(October 4, 2018 / Israel Hayom) Hamas military leader Yahya Sinwar said on Wednesday that an opportunity to change the dire situation in the Gaza Strip can arise from recent tensions between the enclave’s rulers and Israel.
“A new war with Israel is in neither party’s interest. Certainly, not ours,” he said in an interview with Italian daily La Repubblica that was carried by Israeli daily Yediot Achronot. “Who would want to pit four slingshots against a nuclear power? War will achieve nothing.”
Sinwar, who served 22 years in Israeli prison for terrorism offenses and was released as part of the 2011 Schalit deal, stressed that the surprising statement “doesn’t mean I’ll never fight the occupation [Israel] again. What I’m saying is that I don’t want more wars. I want an end to the siege. My first interest is to work for my people. To protect them and protect their right to freedom and independence.”
Israel imposed a maritime blockade on the Gaza Strip after Hamas seized control of the coastal enclave in 2007 in a military coup. Israel maintains the measure is necessary to prevent Hamas, an Islamist terrorist group that calls for Israel’s destruction, from smuggling weapons and terrorists into Gaza.
The maritime blockage and strict limitations both Israel and Egypt have imposed on Palestinians’ movements between Gaza and their territories over security concerns have plunged Gaza into a dire economic crisis. Unemployment is at 50 percent, and 80 percent of Gazans receive humanitarian aid.
Sinwar, for his part, does not believe that Hamas is responsible for this situation.
“The responsibility lies with those who closed the borders—not those who try to open them. My responsibility is to cooperate with anyone who can help us end the siege. As things stand, [security] escalation is inevitable,” he said.
Over the past few weeks, Egypt has been trying to broker a long-term ceasefire between Israel and Hamas in an effort to prevent recent tensions, fueled by border riots and a Palestinian arson terrorism campaign, from escalating into war.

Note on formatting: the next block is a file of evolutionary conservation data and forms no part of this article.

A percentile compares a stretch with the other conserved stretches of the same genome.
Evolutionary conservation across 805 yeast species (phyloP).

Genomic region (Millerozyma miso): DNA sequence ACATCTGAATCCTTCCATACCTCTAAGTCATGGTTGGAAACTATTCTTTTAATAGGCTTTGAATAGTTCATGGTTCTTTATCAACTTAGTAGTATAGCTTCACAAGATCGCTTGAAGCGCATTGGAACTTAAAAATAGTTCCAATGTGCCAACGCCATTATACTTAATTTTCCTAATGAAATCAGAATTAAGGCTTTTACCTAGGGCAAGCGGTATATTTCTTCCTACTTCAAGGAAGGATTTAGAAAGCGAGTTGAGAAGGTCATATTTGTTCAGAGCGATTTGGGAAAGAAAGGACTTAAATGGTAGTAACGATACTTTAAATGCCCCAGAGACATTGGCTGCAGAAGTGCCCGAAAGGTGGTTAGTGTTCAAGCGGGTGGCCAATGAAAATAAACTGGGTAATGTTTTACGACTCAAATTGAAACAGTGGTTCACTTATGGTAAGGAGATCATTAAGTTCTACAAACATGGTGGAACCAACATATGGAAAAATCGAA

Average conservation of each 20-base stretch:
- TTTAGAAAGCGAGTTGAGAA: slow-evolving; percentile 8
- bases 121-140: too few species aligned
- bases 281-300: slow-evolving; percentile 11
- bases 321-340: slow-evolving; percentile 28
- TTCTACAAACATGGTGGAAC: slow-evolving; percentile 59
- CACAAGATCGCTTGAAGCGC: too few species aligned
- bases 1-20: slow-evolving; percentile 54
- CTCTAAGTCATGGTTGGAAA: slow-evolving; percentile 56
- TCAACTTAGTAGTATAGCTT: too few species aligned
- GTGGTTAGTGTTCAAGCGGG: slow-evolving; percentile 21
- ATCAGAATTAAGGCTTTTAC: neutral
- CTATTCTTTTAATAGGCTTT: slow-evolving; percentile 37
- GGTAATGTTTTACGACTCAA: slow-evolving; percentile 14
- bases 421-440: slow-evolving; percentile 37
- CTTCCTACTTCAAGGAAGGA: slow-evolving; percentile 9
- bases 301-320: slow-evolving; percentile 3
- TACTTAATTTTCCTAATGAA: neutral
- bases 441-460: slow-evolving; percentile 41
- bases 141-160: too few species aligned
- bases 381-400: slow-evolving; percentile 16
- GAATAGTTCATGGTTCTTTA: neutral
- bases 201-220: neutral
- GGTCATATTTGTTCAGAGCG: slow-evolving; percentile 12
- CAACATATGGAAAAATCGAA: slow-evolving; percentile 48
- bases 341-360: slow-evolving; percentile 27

Israel and Hamas fought three wars over the past decade, in 2008, 2012 and 2014.
Asked what Hamas means when talking about a truce with Israel, Sinwar replied: “Total calm—and an end to the siege.”
Israel has long maintained that when it comes to its counterterrorism operations in Gaza, “calm will be met with calm,” but Sinwar clarified that he means “calm in exchange for calm and an end to the siege. The siege is not calm.”
Before the Egyptian-led talks stalled, much was reported in Israeli media about the possibility of an Israel-Hamas agreement including a prisoner-exchange deal.
Gaza’s rulers are holding the remains of Staff Sgt. Oron Shaul and Lt. Hadar Goldin, killed in the 2014 Gaza conflict, as well as two living Israeli citizens, Ethiopian Israeli Avera Mengistu and Bedouin Israeli Hisham al-Sayed, both suffering from mental health issues, who crossed into Gaza willingly in 2014 and 2015, and were captured by Hamas.
Contradicting a previous statement, Sinwar said a prisoner exchange deal is “vital” to any agreement reached between Israel and Hamas.
“It’s imperative. This isn’t a political question, it’s a moral question. I see this as our duty to have every Palestinian prisoner released.”
As for the chances of a cease-fire failing, Sinwar noted that “there’s no agreement yet. Hamas and the other Palestinian organizations are ready to sign a deal and respect it, so it’s up to the occupation.
“It’s important that we make one thing clear,” he stressed. “If we are attacked we will defend ourselves, as we always do. This will mean another war, but until that happens, all I can do is reiterate that war will achieve nothing.”
Also on Wednesday, The Telegraph quoted Sinwar as telling senior Hamas officials that he believes indirect negotiations with Israel could achieve a cease-fire deal as early as in the next few weeks, providing Israel lifts the Gaza blockade.
A Palestinian official who attended the meeting told the British daily that Sinwar pledged that “unless this deal happens, everyone—the Israelis, the Palestinian Authority, the Egyptians—will suffer.”
Palestinian Authority leader Mahmoud Abbas has recently admitted that Ramallah was actively trying to torpedo Egypt’s efforts to broker a truce between Israel and Hamas, saying that the latter lacks the authority to hold any type of negotiations with Israel.